In many cases, teenage girls are being asked to change what they wear for the sake of adult men who are pastors, elders, even family members! When I was on Up for Debate radio on Moody recently talking about modesty, this scenario was presented:

What do we do when a woman who is seeking walks into church wearing something really inappropriate, like a skimpy sundress? How do we tell her that she’s a stumbling block?

My response: You don’t! Because in this situation, SHE is the weaker brother. The men are more mature in the faith. It’s her faith that God is most concerned with. He leaves the 99 to find the 1.

What if setting a modesty dress code actually becomes a stumbling block for women because it weakens their faith?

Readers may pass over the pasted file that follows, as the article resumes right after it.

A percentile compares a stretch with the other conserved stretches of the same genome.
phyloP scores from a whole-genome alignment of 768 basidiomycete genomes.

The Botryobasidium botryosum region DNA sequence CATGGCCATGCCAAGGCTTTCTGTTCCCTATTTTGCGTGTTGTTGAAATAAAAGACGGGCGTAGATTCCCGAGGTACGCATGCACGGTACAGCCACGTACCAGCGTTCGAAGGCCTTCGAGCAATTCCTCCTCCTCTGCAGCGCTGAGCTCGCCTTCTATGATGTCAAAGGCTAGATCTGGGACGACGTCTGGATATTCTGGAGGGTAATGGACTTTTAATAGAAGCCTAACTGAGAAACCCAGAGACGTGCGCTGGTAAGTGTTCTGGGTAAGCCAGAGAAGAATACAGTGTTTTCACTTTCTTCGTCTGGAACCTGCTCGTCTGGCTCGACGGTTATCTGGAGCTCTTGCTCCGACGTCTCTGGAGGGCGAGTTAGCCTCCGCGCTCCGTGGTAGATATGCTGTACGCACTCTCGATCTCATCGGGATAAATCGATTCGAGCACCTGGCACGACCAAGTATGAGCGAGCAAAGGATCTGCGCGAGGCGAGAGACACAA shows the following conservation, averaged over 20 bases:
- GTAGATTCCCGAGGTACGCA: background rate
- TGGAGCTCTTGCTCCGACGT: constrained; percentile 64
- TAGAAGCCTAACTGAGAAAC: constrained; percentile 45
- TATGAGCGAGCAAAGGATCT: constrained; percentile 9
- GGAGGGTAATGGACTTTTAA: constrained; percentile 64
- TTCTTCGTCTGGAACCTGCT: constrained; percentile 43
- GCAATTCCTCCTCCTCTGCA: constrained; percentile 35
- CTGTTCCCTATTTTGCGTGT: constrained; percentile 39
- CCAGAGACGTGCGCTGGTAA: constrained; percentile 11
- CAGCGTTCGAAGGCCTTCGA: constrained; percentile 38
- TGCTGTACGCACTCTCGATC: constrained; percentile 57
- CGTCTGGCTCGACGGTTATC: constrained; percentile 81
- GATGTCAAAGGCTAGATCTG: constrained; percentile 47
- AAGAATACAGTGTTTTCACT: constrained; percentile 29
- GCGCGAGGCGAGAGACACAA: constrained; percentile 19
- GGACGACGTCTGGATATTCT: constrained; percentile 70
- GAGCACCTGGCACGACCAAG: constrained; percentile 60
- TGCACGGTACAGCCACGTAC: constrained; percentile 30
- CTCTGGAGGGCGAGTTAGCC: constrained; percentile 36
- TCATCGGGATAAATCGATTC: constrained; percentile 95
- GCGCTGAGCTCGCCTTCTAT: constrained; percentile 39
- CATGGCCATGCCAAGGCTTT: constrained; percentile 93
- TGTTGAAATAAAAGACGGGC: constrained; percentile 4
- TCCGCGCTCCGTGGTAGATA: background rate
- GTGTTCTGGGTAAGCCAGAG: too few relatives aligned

Millennial Marriage: The Traditional Vows Matter!

There’s a whole new trend to write your own wedding vows, and Rebecca and I are pretty adamant that the traditional ones matter. If you want to write your own, that’s fine, but say them IN ADDITION to the traditional ones. I once knew a couple that wrote lovely vows, but at the end of them, I realized they had forgotten anything remotely like “forsaking all others”. That’s kinda important.

I was talking about an article in Brides magazine with advice on writing your vows, which I find a little silly. “Don’t say always or never!” (Isn’t that what a vow is?) And I do think that weddings should be sacred, too.

Anyway, I’d love to hear what you think in the comments! And here are Katie and David’s vows, by the way (they said the traditional ones, and then they pledged specific ones that they wrote after–at around 9 minutes). And you may recognize the preacher here–he was in the picture of the team of us who went on the marriage retreat last weekend! He’s Tammy’s husband, Steeve, a chaplain in the Canadian military.